Just desserts -- or just confusing?
While the Winklevoss twins continue their pursuit of Facebook founder Mark Zuckerberg, seeking more than the $65 million dollar settlement already awarded to them, a judge has ruled that developer Wayne Chang can pursue a lawsuit against the Winklevoss brothers themselves.
Cameron and Tyler Winklevoss were famously portrayed by Armie Hammer in The Social Network, a Hollywood blockbuster that dramatized the events surrounding the founding of the 500-million-strong social network -- the idea for which they allege Zuckerberg stole from them.
Chang created a peer-to-peer file sharing network around the time thefacebook.com was founded, working in partnership with Tyler and Cameron Winklevoss. On December 21, 2009, Chang and his company i2hub Organization filed suit, claiming the Winklevoss twins cut him out of a patent filing for his tech.
Chang wanted a cut -- and the courts have agreed to hear him out.
The National Law Journal recently reported that Chang and his former company i2hub Organization are legally due a portion of the Facebook fortune awarded to the brothers in their lawsuit against Facebook.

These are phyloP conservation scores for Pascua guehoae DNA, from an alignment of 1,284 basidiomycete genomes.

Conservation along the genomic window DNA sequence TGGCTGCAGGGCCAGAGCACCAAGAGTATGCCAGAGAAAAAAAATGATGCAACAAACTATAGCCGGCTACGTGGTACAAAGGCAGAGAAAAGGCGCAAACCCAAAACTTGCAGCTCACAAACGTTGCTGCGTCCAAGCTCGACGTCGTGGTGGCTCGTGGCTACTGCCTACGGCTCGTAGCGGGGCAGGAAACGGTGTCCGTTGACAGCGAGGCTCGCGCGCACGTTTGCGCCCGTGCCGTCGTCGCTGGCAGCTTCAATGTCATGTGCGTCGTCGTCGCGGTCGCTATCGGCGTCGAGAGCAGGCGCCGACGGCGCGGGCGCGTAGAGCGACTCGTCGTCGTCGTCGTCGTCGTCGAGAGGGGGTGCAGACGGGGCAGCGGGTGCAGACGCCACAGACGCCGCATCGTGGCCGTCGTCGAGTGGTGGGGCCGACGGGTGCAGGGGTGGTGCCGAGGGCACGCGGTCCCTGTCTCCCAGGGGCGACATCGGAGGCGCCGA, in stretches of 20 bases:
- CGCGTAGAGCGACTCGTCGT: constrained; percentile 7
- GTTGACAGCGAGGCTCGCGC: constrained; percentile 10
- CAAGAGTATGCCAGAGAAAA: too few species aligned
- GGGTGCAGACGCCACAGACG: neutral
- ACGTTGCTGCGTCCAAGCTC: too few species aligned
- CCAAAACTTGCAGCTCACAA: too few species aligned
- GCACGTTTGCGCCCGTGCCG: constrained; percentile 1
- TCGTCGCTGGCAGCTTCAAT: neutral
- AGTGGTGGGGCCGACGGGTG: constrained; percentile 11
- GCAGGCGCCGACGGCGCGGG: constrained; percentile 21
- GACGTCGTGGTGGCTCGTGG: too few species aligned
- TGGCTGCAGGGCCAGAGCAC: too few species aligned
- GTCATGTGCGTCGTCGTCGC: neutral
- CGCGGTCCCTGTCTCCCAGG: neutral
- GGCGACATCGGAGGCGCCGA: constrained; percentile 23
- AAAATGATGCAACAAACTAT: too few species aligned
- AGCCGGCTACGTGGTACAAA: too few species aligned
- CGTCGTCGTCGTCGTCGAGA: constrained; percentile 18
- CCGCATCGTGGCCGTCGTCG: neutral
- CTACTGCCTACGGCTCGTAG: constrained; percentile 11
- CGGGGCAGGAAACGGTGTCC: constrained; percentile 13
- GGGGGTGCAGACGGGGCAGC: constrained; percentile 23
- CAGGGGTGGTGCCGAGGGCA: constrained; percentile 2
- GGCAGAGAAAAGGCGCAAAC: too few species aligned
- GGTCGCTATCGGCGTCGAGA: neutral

According to the Journal, the latest proceedings in Chang v. Winklevoss was dated April 28 and filed in Suffolk County Superior Court in Massachusetts on May 3. In it, Justice Peter Lauriat of the court's business session ruled that some claims may proceed against ConnectU; its co-founders, Cameron and Tyler Winklevoss; and its directors and shareholders, Howard Winklevoss and Divya Narendra.
It's but one of the many lawsuits and back-and-forth allegations among the multimillionaire founders of Facebook -- which are confusing enough to require their own social network.
Tyler and Cameron Winklevoss initially claimed that Mark Zuckerberg stole their idea for Facebook; they agreed to drop their lawsuit in 2008 in exchange for $20 million in cash plus stock in the company. The twins say they later discovered the stock was worth less than claimed at the time, and they sought to have the deal voided.
In the ongoing appeal of that suit, the twins claim fraud for Facebook and Zuckerberg “not volunteering a more recent valuation of different Facebook stock.” The settlement is now worth more than $160 million because of Facebook's increased valuation, and awaits a ruling from the country's top court.
Meanwhile, Facebook faces legal challenges on another front. Paul Ceglia, an upstate New York businessman, claims that in 2003 he made a $1,000 investment in Facebook, which entitles him to 50 percent of what is today the 500 million-user force powering social networking.
Facebook calls the emails -- as well as Ceglia himself, and the entire case -- an utter fraud.